It's the Earth, Stupid
NASA's new budget blows it.
What would constitute rational budget priorities for NASA? The agency's first emphasis should be research about Earth and the sun. That's the sole area in which NASA spending is odds-on to produce immediate returns for taxpayers. Second, NASA should fund more automated probes and satellites to study this solar system and close-by star systems—the parts of space that might have some effect on us. Almost all NASA findings since the moon program have come from automated probes such as Cassini, which a few weeks ago discovered what appears to be a water vent on a moon of Saturn. Most probe projects cost less than a single launch of the space shuttle. Third, the agency should cancel the shuttle program and use the funds to research new propulsion systems that might fundamentally reduce the price of access to space. A fundamental propulsion breakthrough must come before grand visions like a Mars mission. Currently NASA is working on a new launcher to replace the shuttle, but that system will be cobbled together from existing engines and hardware and won't notably differ from rockets of the 1960s.
Fourth, NASA needs a serious program for searching nearby space for asteroids and comets that might strike Earth and figuring out how to deflect any big rock headed this way. Asteroids and comets large enough to cause devastation may strike Earth distressingly often; for instance, it is believed thousands of people were killed by a smallish space rock that hit China in 1490. (Here is more on the chance of a calamitous comet or asteroid impact.) Even if asteroid and comet strikes only happen in intervals of thousands of years, that doesn't change the chances that a space rock is headed our way right now, in the same sense that a coin coming up heads 10 times in a row has no bearing on what the next flip will produce. If NASA protected Earth against a strike from space, that might be, let's say, the most significant accomplishment in human history. Yet NASA has only a minor program to search for "near-Earth objects" and no program to figure out what to do about them. Preventing comet strikes would give taxpayers a return on their money, and we can't have that! The new budget request suggests that no one in the agency's hidebound, turf-obsessed upper management wants to think about what NASA can do to actually benefit the public.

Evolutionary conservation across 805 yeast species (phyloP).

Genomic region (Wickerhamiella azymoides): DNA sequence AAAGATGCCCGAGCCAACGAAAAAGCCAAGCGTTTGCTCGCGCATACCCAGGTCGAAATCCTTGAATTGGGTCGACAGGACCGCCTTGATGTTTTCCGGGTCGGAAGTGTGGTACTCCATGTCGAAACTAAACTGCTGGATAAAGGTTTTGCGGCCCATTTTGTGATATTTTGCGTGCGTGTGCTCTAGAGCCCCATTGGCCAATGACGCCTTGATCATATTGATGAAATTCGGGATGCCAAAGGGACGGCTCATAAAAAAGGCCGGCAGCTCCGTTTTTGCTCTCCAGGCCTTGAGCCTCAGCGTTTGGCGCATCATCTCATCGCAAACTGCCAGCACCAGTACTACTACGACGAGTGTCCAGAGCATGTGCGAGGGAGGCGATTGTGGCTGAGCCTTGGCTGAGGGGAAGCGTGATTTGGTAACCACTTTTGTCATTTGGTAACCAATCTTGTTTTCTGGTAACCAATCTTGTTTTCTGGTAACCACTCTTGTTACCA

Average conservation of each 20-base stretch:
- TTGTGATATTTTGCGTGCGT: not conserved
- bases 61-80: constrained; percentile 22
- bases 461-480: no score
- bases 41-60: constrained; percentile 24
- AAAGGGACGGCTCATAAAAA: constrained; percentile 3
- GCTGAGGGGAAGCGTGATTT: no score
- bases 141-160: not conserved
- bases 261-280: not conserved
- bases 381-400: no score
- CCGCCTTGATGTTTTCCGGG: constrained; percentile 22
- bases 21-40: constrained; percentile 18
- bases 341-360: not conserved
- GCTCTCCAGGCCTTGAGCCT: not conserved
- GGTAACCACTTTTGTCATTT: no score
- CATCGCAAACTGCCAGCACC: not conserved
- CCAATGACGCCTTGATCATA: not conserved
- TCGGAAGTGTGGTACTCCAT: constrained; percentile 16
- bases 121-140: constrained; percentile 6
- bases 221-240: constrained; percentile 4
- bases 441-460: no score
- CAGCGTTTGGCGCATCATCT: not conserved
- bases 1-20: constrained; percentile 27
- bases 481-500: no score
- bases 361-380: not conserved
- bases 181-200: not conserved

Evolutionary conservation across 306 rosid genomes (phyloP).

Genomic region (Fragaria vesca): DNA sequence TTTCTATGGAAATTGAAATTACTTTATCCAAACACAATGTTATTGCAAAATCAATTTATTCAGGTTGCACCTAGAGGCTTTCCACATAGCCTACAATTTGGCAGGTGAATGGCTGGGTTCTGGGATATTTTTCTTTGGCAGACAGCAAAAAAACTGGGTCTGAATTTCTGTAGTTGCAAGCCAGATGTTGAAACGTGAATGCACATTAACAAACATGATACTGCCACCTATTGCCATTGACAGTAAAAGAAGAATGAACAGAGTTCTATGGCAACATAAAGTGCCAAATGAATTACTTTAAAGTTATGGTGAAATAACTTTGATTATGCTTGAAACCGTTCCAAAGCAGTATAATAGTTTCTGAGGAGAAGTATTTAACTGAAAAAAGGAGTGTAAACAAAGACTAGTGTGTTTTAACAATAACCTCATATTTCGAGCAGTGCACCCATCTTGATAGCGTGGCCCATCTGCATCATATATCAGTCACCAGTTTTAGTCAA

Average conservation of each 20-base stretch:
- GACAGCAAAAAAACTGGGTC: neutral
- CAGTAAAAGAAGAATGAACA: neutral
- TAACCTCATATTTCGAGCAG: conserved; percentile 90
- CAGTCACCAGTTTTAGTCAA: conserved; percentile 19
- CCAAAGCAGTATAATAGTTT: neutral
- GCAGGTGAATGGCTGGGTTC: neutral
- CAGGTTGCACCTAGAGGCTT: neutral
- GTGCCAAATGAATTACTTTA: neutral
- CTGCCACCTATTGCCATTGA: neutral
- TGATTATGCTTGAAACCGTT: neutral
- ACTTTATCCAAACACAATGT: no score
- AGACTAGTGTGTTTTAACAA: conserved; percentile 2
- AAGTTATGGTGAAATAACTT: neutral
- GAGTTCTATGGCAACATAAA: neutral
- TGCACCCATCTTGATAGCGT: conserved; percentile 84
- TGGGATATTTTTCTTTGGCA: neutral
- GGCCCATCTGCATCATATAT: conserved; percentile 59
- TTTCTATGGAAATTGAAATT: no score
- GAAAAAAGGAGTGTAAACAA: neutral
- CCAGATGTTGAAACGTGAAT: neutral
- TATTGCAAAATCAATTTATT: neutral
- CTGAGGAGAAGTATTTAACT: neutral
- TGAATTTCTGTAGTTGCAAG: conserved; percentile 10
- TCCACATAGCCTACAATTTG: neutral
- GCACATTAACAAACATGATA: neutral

Gregg Easterbrook is a fellow at the Brookings Institution. His most recent book is The Progress Paradox: How Life Gets Better While People Feel Worse.
Illustration by NASA via Getty Images.